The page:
Dress Code Policy

The published guidelines regarding professional attire are to be used for any preclinical or clinical patient encounter, whether with actual patients or patients participating in simulated clinical training. Students are expected to adopt any additional dress code restrictions when participating in clinical activities at affiliated hospitals or preceptor offices. Students are expected to inquire prior to wearing any socially questionable items. The published guidelines for professional attire should also be followed anytime the student represents the Boonshoft School of Medicine (School) while giving presentations, performing community service work, etc.


  • Scrubs should be clean, in good repair, and not excessively wrinkled.
  • Scrubs are not to be worn as general attire on clinical assignments, whether inpatient or outpatient.
  • Scrubs are not appropriate for daily wear at outpatient practices where students are assigned. At these clinical sites, all students are expected to wear their Boonshoft School of Medicine white coats and professional attire.
  • Scrubs are permitted only in designated areas of the hospital as dictated by established policy of the clinical institution. It is the responsibility of the student to be aware of hospital scrub code policy. Whenever scrubs are worn outside of the surgical areas, the student must wear their Boonshoft School of Medicine white coat over them.

The following list defines what is considered to be appropriate and inappropriate casual wear during regularly scheduled hours:



-Skirt length- appropriately conservative for professional encounters
-Split skirts and dress shorts that are appropriately conservative and not overtly revealing

-Tight-fitting and overtly revealing skirts
-Mini-skirts, skorts, shorts
-Beach or sun dresses

-Boonshoft School of Medicine white jackets should be clean, wrinkle-free and in good repair
-Shirts-wrinkle-free, clean and in good repair.
-Proper undergarments- worn at all times and not visible.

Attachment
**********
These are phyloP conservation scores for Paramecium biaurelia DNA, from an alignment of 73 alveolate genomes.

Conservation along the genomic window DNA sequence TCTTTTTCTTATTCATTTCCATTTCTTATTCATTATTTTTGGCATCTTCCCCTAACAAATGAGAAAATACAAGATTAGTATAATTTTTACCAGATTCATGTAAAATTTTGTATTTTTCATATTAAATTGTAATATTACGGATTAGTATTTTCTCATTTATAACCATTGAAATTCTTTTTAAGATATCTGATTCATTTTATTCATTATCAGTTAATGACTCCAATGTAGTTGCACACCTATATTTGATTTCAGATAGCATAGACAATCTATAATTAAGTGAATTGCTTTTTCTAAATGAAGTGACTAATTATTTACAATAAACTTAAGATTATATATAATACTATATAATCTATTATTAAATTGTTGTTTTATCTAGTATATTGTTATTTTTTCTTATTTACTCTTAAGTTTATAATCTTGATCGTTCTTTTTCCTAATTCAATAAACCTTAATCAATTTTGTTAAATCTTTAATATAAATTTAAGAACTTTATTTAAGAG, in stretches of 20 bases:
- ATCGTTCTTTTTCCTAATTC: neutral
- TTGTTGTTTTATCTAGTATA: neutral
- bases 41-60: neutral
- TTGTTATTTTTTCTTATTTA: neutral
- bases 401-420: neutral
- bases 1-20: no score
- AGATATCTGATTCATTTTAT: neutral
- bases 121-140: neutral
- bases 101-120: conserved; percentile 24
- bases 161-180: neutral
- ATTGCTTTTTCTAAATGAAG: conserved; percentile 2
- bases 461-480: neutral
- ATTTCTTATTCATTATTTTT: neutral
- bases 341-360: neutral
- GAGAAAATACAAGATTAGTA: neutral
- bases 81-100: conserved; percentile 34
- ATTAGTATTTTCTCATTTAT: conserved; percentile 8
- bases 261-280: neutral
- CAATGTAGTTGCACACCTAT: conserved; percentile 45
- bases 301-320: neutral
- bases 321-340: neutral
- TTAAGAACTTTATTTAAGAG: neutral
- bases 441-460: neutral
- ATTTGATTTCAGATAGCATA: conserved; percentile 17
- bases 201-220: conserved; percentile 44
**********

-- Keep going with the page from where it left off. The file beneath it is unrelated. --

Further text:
-Tight or revealing shirts
-Tank, halter, or tops exposing midriff, exposed spaghetti straps

-Shoes- clean, conservative and in good condition
-Heels-three inches or lower

-Casual sandals, canvas sneakers, and open-toed shoes

-Rings, bracelets, and necklaces if they are not hazardous to equipment operation or patient contact
-No more than two earrings per ear
-Body piercing permitted in ears only

-Tongue or visible body piercings other than ear piercings
-Hats are not to be worn inside unless as a required part of a uniform
-Pins, buttons, bracelets, etc. advocating political affiliation or commentary on socially sensitive issues that may be viewed as offensive to patients, staff or guests
-Visible tattoos- tattoo should be hidden by clothing or obscuring make-up

-Nails- clean and manicured and kept less than 1/4inch long past the tip of the finger.
-Nail polish- not chipped, cracked or peeling
-Daily health hygiene- clean skin, hair and teeth and use of deodorant/ antiperspirants
-Makeup-conservative and not distracting.
-Because of potential patient allergic reactions, cologne/perfume should not be worn in the clinical environment

-Nail polish is not permitted in situations requiring aseptic care (e.g. surgery, obstetrics, etc.)


Department managers, attending physicians, house staff, or clinical coordinators may prohibit students from working if they are wearing clothing that is offensive, unsafe, or not in compliance with the hospital/clinic or department standards. Failure or refusal of any student to adhere to these professional dress code standards may result in corrective action by the assigned clinical institution. If the issue cannot be resolved at that level, the student will be referred to the Associate Dean of Student Affairs for corrective action and possible referral to the Medical Student Honor Code Council.

Last edited on 04/27/2018.